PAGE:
In a similar question about women in leadership roles, almost half of pastors (47 percent) say they saw an increase of women in leadership roles the last five years. Another 52 percent say women in leadership roles stayed the same. Looking to the next five years, 42 percent pastors say women in leadership roles will increase, 2 percent say it will decrease, and 56 percent say it will stay the same.

“To see that women in leadership of some kind is growing is pretty telling,” McConnell says. “That has to impact the church cul­turally. For women, the message they’re hearing is about their value and role in Kingdom work.

Other findings

Researchers also asked pastors about community ministry and denominational involvement. Among those findings:

  • 64 percent say ministry in their community increased the last five years at their church compared to 4 percent who say it decreased and 32 percent who say it stayed the same.
  • 85 percent say ministry in their community will increase the next five years, while 1 percent say it will decrease and 15 percent say it will stay the same.
  • 28 percent say denominational involvement at their church increased the last five years compared to 10 percent who say it decreased and 62 percent who say it stayed the same.
  • 32 percent say denominational involvement will increase in the next five years, while 6 percent say it will decrease and 62 percent say it will stay the same.

Timothy C. Morgan is the director of the Journalism Certificate Program at Wheaton College in Illinois.

Methodology:
LifeWay Research conducted The Future of the Church Study for Facts & Trends. The phone survey of 1,000 Protestant pastors was conducted June 19 – July 2, 2018. The calling list was a stratified random sample, drawn from a list of all Protestant churches. Quotas were used for church size. Each interview was conducted with the senior pastor, minister or priest of the church called. Responses were weighted by region to more accurately reflect the population. The sample provides 95 percent confidence that the sampling error does not exceed plus or minus 3.2 percent. Margins of error are higher in sub-groups.

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7 things we’ve learned about computer algorithms

Pew Research - Thu, 14/02/2019 - 1:00am

Pew Research Center released several reports in 2018 that explored the role and meaning of algorithms in people’s lives today.

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As elections near, Nigerians view their country’s economy and political system negatively

Pew Research - Wed, 13/02/2019 - 6:31am

Many Nigerians are dissatisfied with Nigeria's democracy and are skeptical about its political and judicial systems. Over half describe the economy as bad.

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Once a majority, Protestants now account for fewer than a third of Germans

Pew Research - Wed, 13/02/2019 - 1:00am

Germany has seen a dramatic shift away from Protestantism – one that has greatly outpaced a decline in the share of Germans who are Catholic.

The post Once a majority, Protestants now account for fewer than a third of Germans appeared first on Pew Research Center.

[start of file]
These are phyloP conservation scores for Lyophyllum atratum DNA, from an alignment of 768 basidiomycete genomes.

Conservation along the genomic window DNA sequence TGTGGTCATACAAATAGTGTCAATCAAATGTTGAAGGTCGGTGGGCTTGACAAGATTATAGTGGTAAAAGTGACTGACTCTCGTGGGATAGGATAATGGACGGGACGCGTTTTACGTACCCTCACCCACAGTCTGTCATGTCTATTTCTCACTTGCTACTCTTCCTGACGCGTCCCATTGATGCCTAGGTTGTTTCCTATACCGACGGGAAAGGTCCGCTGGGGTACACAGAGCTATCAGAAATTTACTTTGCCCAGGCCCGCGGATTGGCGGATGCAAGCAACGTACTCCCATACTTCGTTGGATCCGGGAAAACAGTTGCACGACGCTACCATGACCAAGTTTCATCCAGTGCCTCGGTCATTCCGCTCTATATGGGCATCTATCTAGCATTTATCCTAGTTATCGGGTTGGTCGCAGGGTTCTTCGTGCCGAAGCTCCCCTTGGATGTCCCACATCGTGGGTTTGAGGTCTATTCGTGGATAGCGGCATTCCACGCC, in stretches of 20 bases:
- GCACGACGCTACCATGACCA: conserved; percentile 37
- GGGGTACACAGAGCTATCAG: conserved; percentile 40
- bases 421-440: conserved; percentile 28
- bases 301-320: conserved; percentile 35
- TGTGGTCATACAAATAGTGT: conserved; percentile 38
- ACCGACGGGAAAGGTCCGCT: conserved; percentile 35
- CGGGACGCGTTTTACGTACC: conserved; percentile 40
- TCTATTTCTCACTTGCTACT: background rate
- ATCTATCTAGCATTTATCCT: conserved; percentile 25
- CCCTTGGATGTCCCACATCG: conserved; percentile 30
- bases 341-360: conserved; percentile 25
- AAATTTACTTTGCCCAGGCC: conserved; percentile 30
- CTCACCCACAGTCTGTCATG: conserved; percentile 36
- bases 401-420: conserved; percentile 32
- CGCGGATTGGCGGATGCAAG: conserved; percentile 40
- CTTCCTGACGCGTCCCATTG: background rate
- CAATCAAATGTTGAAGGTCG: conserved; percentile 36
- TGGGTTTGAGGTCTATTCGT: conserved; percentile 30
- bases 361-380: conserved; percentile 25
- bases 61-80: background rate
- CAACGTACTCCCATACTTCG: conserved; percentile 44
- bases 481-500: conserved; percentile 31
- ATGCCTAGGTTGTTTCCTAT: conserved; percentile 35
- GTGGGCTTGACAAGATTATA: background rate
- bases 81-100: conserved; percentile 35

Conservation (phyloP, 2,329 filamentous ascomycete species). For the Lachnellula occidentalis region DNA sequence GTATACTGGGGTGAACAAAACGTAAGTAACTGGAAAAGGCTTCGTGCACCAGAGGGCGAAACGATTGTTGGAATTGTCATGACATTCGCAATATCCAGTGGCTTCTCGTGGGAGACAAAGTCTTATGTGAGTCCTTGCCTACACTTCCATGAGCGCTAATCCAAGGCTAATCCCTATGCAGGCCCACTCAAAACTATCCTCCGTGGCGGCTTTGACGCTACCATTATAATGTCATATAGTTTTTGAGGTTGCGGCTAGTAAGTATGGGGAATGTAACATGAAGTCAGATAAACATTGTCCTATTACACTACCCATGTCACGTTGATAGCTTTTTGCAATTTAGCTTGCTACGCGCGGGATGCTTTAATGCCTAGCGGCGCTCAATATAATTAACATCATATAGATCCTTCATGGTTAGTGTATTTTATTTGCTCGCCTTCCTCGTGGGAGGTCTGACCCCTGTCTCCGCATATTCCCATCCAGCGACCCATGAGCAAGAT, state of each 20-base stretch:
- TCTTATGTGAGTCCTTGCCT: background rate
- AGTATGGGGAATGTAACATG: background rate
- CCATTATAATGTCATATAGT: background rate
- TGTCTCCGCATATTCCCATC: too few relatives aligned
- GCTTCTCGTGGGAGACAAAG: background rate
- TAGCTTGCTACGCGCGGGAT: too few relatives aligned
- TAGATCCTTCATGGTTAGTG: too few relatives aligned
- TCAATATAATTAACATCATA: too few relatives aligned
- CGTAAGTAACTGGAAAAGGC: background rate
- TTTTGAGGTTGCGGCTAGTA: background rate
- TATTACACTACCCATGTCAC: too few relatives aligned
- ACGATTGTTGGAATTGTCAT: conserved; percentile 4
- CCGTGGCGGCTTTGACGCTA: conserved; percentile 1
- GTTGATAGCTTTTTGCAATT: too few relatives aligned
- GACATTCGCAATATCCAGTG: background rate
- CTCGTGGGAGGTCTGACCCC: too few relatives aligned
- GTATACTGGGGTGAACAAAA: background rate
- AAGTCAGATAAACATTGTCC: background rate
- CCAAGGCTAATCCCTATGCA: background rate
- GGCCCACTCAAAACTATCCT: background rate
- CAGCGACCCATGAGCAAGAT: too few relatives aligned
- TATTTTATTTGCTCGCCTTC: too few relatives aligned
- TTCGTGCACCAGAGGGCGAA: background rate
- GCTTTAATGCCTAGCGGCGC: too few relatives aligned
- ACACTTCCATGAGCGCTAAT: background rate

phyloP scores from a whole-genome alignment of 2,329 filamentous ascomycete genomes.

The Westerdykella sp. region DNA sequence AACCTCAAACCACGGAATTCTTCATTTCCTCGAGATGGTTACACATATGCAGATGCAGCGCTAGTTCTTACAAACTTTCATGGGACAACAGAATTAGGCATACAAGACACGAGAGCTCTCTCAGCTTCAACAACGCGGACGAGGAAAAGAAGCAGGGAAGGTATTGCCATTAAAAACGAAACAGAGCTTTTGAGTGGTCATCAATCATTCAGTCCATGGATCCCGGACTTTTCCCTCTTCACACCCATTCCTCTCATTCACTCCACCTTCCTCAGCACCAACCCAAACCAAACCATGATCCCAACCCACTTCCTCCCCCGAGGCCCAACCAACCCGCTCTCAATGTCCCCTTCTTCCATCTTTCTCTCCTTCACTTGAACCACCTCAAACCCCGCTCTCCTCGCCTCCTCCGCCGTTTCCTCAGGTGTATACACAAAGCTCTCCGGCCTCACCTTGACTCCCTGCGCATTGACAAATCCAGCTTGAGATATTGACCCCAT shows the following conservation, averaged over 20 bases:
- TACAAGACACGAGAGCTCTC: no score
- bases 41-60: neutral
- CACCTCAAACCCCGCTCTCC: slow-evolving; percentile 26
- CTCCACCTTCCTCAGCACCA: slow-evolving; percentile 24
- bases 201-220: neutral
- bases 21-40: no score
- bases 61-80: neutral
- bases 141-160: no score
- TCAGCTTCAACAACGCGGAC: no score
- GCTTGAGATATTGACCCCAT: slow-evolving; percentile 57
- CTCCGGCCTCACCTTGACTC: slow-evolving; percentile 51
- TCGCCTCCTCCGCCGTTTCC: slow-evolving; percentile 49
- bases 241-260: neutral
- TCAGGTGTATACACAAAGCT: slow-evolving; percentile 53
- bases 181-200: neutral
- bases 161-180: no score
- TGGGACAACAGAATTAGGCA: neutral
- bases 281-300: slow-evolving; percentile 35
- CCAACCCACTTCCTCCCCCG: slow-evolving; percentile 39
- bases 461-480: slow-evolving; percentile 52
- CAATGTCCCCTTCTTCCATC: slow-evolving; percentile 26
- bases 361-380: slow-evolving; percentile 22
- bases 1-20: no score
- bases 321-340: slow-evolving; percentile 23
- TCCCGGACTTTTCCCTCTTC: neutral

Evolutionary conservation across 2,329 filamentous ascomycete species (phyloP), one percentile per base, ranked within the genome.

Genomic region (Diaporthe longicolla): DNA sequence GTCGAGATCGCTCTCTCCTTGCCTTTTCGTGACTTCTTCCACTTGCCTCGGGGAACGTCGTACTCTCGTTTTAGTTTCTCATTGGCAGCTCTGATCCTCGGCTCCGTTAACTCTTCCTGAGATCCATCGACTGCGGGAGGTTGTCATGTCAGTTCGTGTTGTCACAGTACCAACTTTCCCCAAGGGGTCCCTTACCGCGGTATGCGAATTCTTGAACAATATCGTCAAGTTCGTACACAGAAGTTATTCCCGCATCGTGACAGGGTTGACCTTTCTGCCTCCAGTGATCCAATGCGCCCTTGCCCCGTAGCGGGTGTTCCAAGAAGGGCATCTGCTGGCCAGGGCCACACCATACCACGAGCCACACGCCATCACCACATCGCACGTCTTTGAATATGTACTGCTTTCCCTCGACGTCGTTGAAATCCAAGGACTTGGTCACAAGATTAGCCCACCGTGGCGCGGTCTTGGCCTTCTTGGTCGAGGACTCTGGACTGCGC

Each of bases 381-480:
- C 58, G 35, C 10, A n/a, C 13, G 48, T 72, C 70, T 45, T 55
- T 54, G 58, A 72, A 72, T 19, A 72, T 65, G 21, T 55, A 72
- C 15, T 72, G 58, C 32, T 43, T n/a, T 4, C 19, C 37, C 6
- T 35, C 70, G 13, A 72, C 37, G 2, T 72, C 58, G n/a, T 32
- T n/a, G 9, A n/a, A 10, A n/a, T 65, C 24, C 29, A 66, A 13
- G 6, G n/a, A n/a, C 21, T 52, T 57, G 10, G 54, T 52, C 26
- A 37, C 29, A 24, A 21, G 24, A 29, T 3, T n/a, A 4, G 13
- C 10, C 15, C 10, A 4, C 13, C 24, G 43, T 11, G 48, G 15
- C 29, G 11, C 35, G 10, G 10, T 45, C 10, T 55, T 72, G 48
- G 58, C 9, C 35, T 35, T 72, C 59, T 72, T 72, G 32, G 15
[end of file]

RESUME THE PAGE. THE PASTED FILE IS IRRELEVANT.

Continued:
For Darwin Day, 6 facts about the evolution debate

Pew Research - Tue, 12/02/2019 - 7:00am

Tuesday is the 210th anniversary of Charles Darwin’s birth. Roughly eight-in-ten U.S. adults say humans have evolved over time.

The post For Darwin Day, 6 facts about the evolution debate appeared first on Pew Research Center.

About a third of Americans say blackface in a Halloween costume is acceptable at least sometimes

Pew Research - Tue, 12/02/2019 - 1:00am

While a slight majority of Americans think it is generally unacceptable to use blackface in a Halloween costume, about one-in-three say it is acceptable at least sometimes.

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Climate Change Still Seen as the Top Global Threat, but Cyberattacks a Rising Concern

Pew Research - Mon, 11/02/2019 - 11:55am

People around the world agree that climate change poses a severe risk to their countries, according to a 26-nation survey conducted in spring 2018. Terrorism, specifically from ISIS, and cyberattacks are also seen by many as major security threats.

The post Climate Change Still Seen as the Top Global Threat, but Cyberattacks a Rising Concern appeared first on Pew Research Center.

Climate change is seen by more countries as a top international threat

Pew Research - Mon, 11/02/2019 - 11:55am

More countries see climate change as a top international threat, but many people also name ISIS and cyberattacks as their top security concern.

The post Climate change is seen by more countries as a top international threat appeared first on Pew Research Center.

For the fifth time in a row, the new Congress is the most racially and ethnically diverse ever

Pew Research - Sat, 09/02/2019 - 1:00am

More than one-in-five voting members of the U.S. House of Representatives and Senate are racial or ethnic minorities.

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More Republicans say stricter environmental regulations are ‘worth the cost’

Pew Research - Fri, 08/02/2019 - 8:30am

Since 2017, the share of Republicans who take a positive view of stricter environmental laws has increased, from 36% then to 45% today.

The post More Republicans say stricter environmental regulations are ‘worth the cost’ appeared first on Pew Research Center.

Phone vs. online surveys: Why do respondents’ answers sometimes differ by mode?

Pew Research - Fri, 08/02/2019 - 4:00am

Pew Research Center conducts surveys over the phone and, increasingly, online. But these two formats don’t always produce identical results.

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Why we studied the possible links between religion and happiness, health and civic engagement

Pew Research - Thu, 07/02/2019 - 7:01am

Conrad Hackett, associate director for research and senior demographer, discusses why we studied the relationship between religion and happiness, health and civic engagement.

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Darwin in America

Pew Research - Thu, 07/02/2019 - 4:17am

Almost 160 years after Charles Darwin publicized his groundbreaking theory on the development of life, Americans are still arguing about evolution.